Following requests that we received, we established this portal to facilitate discussion on or around the neurophilosophy of free will, especially by young scholars. 

What can I post here?

You can:

  1. Discuss research ideas with scholars from around the world;
  2. Introduce your research interests and potentially find a partner for the joint-talk seminar competition;
  3. Exchange methods of data analysis in neuroscience;
  4. Ask questions you might have about the neuroscience and philosophy of free will;

And more…

Forum Rules

1. Remain respectful of other members at all times;

2. No spam/advertising/self-promotion in the forum;

3. Do not post copyright-infringing materials;

4. Do not post offensive posts, links or images.

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Jake Gavenas
Jake Gavenas
30 days ago

Hi, I’m a PhD student from Chapman University. I study neuroscience/psychology, focusing on volition and consciousness. I’m particularly interested in how conscious experience relates to the actions we take, and using mathematical approaches to model neural phenomena related to action, consciousness, intentions, and decision-making. Some of my ongoing projects include simulating neural networks and analysing spontaneous changes in activity, and using concurrent TMS-EEG to investigate how neural correlates of consciousness might vary with other physiological signals.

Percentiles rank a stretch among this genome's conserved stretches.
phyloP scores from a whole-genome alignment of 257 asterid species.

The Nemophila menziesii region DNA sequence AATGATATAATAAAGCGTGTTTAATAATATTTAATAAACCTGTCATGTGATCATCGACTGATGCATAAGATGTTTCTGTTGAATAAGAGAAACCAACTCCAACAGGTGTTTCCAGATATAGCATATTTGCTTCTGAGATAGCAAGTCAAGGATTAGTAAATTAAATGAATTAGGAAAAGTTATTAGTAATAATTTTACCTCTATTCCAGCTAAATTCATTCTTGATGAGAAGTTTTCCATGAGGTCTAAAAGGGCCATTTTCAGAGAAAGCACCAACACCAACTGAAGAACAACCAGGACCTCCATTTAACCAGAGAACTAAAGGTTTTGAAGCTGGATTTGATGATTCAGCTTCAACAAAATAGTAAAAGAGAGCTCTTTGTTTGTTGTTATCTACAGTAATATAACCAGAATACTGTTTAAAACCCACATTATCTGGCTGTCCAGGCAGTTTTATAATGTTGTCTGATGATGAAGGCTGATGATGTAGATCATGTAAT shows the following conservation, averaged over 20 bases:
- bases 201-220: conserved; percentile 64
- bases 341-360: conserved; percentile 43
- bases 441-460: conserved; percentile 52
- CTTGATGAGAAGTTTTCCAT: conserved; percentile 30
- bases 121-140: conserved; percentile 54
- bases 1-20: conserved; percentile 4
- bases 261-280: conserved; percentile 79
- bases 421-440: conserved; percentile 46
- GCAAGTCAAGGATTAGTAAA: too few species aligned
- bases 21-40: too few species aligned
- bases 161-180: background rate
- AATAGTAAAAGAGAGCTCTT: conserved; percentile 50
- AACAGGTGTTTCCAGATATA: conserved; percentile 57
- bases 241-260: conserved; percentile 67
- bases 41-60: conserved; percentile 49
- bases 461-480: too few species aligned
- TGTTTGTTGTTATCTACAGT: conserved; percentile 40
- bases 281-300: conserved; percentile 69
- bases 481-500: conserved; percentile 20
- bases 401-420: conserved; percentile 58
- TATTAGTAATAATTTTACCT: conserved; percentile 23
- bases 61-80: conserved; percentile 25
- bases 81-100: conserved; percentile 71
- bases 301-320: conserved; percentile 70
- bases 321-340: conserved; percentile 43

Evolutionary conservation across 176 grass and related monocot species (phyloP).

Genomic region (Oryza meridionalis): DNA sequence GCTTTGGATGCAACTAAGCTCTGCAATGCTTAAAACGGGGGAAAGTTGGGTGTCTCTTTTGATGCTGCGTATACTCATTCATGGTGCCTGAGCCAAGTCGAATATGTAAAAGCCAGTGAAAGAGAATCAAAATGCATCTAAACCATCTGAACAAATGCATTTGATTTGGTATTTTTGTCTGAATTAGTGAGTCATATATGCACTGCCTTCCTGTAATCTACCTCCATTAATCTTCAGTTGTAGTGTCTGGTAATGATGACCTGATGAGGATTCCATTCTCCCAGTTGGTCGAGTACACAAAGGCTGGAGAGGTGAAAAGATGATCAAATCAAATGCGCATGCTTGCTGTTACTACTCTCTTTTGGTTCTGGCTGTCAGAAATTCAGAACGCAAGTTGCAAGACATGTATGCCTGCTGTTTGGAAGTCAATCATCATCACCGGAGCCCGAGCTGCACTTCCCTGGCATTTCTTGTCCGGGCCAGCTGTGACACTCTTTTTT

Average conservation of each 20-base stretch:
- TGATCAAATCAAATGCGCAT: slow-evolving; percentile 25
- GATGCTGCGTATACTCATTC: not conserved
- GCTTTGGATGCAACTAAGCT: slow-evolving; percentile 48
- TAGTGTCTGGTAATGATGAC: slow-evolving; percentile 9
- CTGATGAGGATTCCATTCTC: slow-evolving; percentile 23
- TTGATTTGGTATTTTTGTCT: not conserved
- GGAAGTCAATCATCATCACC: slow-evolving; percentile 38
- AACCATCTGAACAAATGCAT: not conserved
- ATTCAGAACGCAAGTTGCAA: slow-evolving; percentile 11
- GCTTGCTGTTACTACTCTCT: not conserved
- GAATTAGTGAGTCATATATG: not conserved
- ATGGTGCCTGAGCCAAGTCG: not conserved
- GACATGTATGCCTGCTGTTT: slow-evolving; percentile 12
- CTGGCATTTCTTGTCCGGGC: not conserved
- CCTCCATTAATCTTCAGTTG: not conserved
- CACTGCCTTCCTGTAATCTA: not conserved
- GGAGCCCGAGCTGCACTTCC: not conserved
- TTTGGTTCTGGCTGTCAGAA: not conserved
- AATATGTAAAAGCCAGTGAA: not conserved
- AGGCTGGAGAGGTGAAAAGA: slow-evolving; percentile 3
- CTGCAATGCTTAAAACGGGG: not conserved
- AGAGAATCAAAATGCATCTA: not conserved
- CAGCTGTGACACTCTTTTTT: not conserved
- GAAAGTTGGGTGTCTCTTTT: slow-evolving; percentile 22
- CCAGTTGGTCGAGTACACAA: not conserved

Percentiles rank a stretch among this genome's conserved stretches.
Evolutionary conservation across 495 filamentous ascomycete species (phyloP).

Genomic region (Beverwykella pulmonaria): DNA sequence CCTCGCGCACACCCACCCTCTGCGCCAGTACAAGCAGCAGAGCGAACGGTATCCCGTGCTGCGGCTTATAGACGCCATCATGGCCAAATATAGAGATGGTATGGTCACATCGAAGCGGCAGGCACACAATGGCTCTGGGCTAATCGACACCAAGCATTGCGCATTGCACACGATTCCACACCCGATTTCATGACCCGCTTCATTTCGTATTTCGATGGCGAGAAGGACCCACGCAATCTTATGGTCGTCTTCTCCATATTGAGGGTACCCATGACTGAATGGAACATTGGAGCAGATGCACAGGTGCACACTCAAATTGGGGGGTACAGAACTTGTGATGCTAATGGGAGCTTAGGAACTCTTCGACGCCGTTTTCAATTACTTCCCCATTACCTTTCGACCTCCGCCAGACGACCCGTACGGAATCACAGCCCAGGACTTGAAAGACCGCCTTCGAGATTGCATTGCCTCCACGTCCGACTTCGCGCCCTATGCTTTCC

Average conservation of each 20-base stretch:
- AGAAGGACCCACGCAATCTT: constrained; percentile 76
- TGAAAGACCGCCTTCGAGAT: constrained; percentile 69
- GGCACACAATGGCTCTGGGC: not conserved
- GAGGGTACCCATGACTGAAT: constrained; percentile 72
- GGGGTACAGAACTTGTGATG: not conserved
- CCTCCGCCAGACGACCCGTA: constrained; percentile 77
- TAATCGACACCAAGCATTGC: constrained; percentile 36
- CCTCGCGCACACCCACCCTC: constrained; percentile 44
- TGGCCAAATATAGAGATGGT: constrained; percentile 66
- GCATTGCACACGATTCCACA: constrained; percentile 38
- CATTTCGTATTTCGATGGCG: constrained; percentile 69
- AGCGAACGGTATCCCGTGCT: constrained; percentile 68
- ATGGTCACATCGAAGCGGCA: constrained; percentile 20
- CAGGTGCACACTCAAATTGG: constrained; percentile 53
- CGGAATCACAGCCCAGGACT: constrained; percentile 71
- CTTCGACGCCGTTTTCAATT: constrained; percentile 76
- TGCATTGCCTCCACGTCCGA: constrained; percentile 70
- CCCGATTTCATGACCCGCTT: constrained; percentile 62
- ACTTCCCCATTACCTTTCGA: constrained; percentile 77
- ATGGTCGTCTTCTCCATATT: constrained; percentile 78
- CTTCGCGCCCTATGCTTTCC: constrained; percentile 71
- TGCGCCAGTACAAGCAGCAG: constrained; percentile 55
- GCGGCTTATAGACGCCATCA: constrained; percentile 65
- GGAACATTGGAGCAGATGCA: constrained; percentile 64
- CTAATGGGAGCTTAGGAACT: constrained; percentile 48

Mike Rizzo
Mike Rizzo
25 days ago

Hi, I am currently not affiliated with any major groups, and more of an independent researcher and online learner. I am interested in topics related to free will such as consciousness and trying to develop modeling and other methodological approaches to further our understanding of the topic. I am open to learning more and potentially joining any discussions that may be available to the general audience.

Tom Kim
Tom Kim
22 days ago

Hello, my name is Tom and I am a research assistant at the Brain Institute in Chapman University. My research interest is around habits. I am especially interested in the specifics of how multisensory stimulus (visual, audio, olfactory, tactile etc) that coincides with habitual behavior can generate the behavior on its own over time i.e. people act on the environmental cues rather then making a conscious decision to do the behavior.

Last edited 22 days ago by Tom Kim
Jared Smith
Jared Smith
1 day ago

Hello! I’m Jared, a PhD candidate in philosophy at the University of California, Riverside. My dissertation concerns the moral psychology of obsessive-compulsive disorder. I have research interests in philosophy of agency/action, bioethics, and topics at the intersection of these areas in particular.